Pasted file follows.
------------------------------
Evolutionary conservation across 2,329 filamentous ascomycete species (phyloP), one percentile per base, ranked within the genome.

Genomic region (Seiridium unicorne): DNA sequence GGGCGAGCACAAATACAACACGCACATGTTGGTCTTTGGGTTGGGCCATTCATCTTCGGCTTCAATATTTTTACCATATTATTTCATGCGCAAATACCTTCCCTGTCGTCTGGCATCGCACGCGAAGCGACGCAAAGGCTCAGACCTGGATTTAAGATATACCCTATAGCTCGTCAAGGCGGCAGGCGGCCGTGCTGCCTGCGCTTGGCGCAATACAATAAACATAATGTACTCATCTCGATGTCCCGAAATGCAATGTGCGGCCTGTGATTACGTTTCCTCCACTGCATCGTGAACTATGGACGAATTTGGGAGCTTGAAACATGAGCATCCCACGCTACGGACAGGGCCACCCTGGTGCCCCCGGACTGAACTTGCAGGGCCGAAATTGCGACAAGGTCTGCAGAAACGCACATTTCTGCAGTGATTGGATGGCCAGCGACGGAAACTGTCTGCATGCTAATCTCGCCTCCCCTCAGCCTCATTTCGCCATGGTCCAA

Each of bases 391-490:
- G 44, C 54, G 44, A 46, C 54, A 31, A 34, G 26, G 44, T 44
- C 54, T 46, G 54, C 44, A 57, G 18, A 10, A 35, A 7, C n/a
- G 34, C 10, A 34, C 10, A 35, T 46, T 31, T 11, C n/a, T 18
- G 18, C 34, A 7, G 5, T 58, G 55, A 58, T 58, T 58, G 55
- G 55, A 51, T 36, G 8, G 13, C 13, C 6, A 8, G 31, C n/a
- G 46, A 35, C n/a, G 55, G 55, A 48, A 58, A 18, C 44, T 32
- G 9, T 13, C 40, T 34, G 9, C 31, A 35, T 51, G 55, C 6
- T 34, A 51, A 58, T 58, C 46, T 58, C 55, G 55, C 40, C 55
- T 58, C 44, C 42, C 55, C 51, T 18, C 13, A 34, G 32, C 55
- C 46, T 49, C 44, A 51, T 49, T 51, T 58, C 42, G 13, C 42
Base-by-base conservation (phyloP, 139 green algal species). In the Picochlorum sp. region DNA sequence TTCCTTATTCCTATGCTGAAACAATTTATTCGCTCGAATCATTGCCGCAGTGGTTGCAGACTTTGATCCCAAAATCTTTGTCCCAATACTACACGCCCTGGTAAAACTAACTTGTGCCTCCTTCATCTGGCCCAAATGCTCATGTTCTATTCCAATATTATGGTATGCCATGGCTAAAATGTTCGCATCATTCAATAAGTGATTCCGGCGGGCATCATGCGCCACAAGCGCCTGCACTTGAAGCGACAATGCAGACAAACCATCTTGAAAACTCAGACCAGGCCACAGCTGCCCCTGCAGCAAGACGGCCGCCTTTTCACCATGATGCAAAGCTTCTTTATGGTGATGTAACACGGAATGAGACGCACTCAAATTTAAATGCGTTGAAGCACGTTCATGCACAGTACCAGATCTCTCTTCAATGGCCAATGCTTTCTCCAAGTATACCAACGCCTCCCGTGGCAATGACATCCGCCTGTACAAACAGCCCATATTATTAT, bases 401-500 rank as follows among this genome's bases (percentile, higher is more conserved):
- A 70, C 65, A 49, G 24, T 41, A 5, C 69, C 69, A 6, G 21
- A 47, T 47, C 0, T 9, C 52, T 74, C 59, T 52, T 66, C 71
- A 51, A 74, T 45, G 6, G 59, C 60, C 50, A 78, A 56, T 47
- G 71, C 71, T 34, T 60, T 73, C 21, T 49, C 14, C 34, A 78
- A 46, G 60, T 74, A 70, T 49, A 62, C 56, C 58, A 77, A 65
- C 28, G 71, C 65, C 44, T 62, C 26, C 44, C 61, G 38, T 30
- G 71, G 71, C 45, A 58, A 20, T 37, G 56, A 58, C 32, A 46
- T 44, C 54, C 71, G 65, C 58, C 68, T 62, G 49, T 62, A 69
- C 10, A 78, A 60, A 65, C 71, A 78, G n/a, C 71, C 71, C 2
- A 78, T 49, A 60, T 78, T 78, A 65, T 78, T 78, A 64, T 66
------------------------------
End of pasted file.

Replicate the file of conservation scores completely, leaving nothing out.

Evolutionary conservation across 2,329 filamentous ascomycete species (phyloP), one percentile per base, ranked within the genome.

Genomic region (Seiridium unicorne): DNA sequence GGGCGAGCACAAATACAACACGCACATGTTGGTCTTTGGGTTGGGCCATTCATCTTCGGCTTCAATATTTTTACCATATTATTTCATGCGCAAATACCTTCCCTGTCGTCTGGCATCGCACGCGAAGCGACGCAAAGGCTCAGACCTGGATTTAAGATATACCCTATAGCTCGTCAAGGCGGCAGGCGGCCGTGCTGCCTGCGCTTGGCGCAATACAATAAACATAATGTACTCATCTCGATGTCCCGAAATGCAATGTGCGGCCTGTGATTACGTTTCCTCCACTGCATCGTGAACTATGGACGAATTTGGGAGCTTGAAACATGAGCATCCCACGCTACGGACAGGGCCACCCTGGTGCCCCCGGACTGAACTTGCAGGGCCGAAATTGCGACAAGGTCTGCAGAAACGCACATTTCTGCAGTGATTGGATGGCCAGCGACGGAAACTGTCTGCATGCTAATCTCGCCTCCCCTCAGCCTCATTTCGCCATGGTCCAA

Each of bases 391-490:
- G 44, C 54, G 44, A 46, C 54, A 31, A 34, G 26, G 44, T 44
- C 54, T 46, G 54, C 44, A 57, G 18, A 10, A 35, A 7, C n/a
- G 34, C 10, A 34, C 10, A 35, T 46, T 31, T 11, C n/a, T 18
- G 18, C 34, A 7, G 5, T 58, G 55, A 58, T 58, T 58, G 55
- G 55, A 51, T 36, G 8, G 13, C 13, C 6, A 8, G 31, C n/a
- G 46, A 35, C n/a, G 55, G 55, A 48, A 58, A 18, C 44, T 32
- G 9, T 13, C 40, T 34, G 9, C 31, A 35, T 51, G 55, C 6
- T 34, A 51, A 58, T 58, C 46, T 58, C 55, G 55, C 40, C 55
- T 58, C 44, C 42, C 55, C 51, T 18, C 13, A 34, G 32, C 55
- C 46, T 49, C 44, A 51, T 49, T 51, T 58, C 42, G 13, C 42
Base-by-base conservation (phyloP, 139 green algal species). In the Picochlorum sp. region DNA sequence TTCCTTATTCCTATGCTGAAACAATTTATTCGCTCGAATCATTGCCGCAGTGGTTGCAGACTTTGATCCCAAAATCTTTGTCCCAATACTACACGCCCTGGTAAAACTAACTTGTGCCTCCTTCATCTGGCCCAAATGCTCATGTTCTATTCCAATATTATGGTATGCCATGGCTAAAATGTTCGCATCATTCAATAAGTGATTCCGGCGGGCATCATGCGCCACAAGCGCCTGCACTTGAAGCGACAATGCAGACAAACCATCTTGAAAACTCAGACCAGGCCACAGCTGCCCCTGCAGCAAGACGGCCGCCTTTTCACCATGATGCAAAGCTTCTTTATGGTGATGTAACACGGAATGAGACGCACTCAAATTTAAATGCGTTGAAGCACGTTCATGCACAGTACCAGATCTCTCTTCAATGGCCAATGCTTTCTCCAAGTATACCAACGCCTCCCGTGGCAATGACATCCGCCTGTACAAACAGCCCATATTATTAT, bases 401-500 rank as follows among this genome's bases (percentile, higher is more conserved):
- A 70, C 65, A 49, G 24, T 41, A 5, C 69, C 69, A 6, G 21
- A 47, T 47, C 0, T 9, C 52, T 74, C 59, T 52, T 66, C 71
- A 51, A 74, T 45, G 6, G 59, C 60, C 50, A 78, A 56, T 47
- G 71, C 71, T 34, T 60, T 73, C 21, T 49, C 14, C 34, A 78
- A 46, G 60, T 74, A 70, T 49, A 62, C 56, C 58, A 77, A 65
- C 28, G 71, C 65, C 44, T 62, C 26, C 44, C 61, G 38, T 30
- G 71, G 71, C 45, A 58, A 20, T 37, G 56, A 58, C 32, A 46
- T 44, C 54, C 71, G 65, C 58, C 68, T 62, G 49, T 62, A 69
- C 10, A 78, A 60, A 65, C 71, A 78, G n/a, C 71, C 71, C 2
- A 78, T 49, A 60, T 78, T 78, A 65, T 78, T 78, A 64, T 66